Religious Site of Baraha Chhetra
As the waters of the Koka and Saptakoshi Rivers calmly flow past the banks of Barah Chhetra, visitors will be overwhelmed by the tranquility and beauty of this sacred location. It is a significant site for religious followers in Nepal, and regular pilgrimages to the site are made each year. It is not only a historical attraction but an active site of praise. Pilgrims from as far as India make their way to Barah Chhetra so pay their respect. An annual festival is also held here in November. As with many religious sites, it has its own story to tell.
It is said that Lord Vishnu was incarnated into Baraha, a Boar, leading to the site being named Baraha Chhetra. As the Preserver of the Universe, he took on the demon Hiranyakashyapu on this location. His visit to earth in the form of a boar, and his victory over evil makes Baraha Chhetra one of the four most religiously vital sites in Nepal. The closest town to the site is Dharan, and those making the pilgrimage use the town as a base for their travels. Taking on the picturesque mountains en route to Baraha Chhetra adds to the magnificence of the experience. Most visitors opt for a two or three day tour to Baraha Chhetra, stopping off at tea plantations and soaking up the splendor of the Nepal countryside and small local communities. At the Baraha Chhetra site, visitors will be able to view the main shrine where pilgrims bring their dedications, as well as numerous temples that are located on the site.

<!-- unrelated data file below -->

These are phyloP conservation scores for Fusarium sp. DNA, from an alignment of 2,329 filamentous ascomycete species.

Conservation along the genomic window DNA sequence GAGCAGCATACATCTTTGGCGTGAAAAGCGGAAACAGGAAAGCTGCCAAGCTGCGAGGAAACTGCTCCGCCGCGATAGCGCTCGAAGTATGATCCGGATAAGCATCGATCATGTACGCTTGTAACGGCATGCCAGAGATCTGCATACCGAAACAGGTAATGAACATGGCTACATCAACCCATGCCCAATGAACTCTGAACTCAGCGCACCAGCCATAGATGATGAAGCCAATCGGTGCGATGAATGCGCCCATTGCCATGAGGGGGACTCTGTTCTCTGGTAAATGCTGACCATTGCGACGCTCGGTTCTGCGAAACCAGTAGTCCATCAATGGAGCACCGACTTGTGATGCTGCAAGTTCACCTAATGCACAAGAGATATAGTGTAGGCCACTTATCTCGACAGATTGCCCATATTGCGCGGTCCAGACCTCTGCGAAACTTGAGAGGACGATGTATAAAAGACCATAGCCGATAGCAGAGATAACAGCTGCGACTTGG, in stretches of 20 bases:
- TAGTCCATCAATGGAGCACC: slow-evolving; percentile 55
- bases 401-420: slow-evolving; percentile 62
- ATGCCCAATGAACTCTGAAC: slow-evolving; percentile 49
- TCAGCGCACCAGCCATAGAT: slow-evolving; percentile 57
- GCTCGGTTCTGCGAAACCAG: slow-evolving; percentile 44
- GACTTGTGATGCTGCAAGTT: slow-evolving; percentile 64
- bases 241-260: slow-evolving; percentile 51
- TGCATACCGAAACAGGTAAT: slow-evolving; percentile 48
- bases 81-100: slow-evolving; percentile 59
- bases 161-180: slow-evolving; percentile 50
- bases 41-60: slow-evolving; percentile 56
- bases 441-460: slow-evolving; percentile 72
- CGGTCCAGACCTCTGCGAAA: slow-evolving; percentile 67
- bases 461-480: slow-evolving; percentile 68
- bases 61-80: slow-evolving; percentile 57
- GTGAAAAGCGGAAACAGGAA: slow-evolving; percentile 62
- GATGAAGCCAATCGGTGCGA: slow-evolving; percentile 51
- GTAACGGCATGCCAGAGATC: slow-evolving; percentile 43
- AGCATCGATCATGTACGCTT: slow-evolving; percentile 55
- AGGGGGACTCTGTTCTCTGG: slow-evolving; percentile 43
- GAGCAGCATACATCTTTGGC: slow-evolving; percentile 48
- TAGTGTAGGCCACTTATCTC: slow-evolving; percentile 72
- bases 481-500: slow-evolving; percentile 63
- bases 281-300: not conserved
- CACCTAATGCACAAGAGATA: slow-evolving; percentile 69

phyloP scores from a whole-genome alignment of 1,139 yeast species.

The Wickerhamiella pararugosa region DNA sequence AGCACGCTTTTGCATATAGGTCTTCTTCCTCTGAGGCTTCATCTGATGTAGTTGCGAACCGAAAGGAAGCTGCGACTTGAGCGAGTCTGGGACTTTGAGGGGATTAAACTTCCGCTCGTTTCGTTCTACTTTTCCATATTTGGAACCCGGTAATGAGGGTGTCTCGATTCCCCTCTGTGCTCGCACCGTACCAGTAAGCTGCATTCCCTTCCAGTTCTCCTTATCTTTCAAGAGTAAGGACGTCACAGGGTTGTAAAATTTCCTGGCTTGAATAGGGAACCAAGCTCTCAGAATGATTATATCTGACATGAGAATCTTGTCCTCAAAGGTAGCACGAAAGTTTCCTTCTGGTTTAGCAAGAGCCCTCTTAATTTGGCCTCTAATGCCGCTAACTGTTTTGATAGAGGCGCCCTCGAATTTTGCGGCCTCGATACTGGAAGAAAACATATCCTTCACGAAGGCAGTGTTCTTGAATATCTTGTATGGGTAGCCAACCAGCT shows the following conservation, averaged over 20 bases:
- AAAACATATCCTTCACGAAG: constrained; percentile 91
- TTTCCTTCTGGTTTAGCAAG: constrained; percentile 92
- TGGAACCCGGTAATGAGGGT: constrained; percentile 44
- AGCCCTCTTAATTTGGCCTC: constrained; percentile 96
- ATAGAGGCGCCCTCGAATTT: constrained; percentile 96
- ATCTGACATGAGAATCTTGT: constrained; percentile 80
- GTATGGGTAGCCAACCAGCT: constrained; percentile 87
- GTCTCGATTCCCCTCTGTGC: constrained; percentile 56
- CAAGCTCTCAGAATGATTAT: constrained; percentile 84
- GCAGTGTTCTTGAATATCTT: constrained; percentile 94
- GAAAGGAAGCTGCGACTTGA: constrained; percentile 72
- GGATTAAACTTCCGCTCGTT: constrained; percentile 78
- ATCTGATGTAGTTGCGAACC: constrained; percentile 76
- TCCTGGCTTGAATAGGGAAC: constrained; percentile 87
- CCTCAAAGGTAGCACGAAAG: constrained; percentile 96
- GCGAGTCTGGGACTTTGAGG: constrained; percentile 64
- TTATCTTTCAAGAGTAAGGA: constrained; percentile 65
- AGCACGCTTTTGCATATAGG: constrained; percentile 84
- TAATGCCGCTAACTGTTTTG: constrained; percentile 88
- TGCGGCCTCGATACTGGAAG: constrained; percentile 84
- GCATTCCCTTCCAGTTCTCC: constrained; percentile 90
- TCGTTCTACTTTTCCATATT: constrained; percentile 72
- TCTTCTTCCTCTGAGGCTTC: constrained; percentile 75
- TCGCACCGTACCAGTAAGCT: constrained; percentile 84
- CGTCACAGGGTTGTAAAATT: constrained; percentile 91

After Lord Shiva had conquered the demon, he wandered around aimlessly with the body of his companion, Sati Devi, and during this mournful walk one of Sati Devi’s teeth fell out. Where his tooth landed on the ground was marked as a holy site, and the Dante Kali temple was erected here. The Pindeswar Mahadev is also situated at Baraha Chhetra, giving visitors many buildings and shrines to marvel at and explore. As a significant religious and historical site, Baraha Chhetra is a recommended attraction to visitors discovering the gems of Nepal.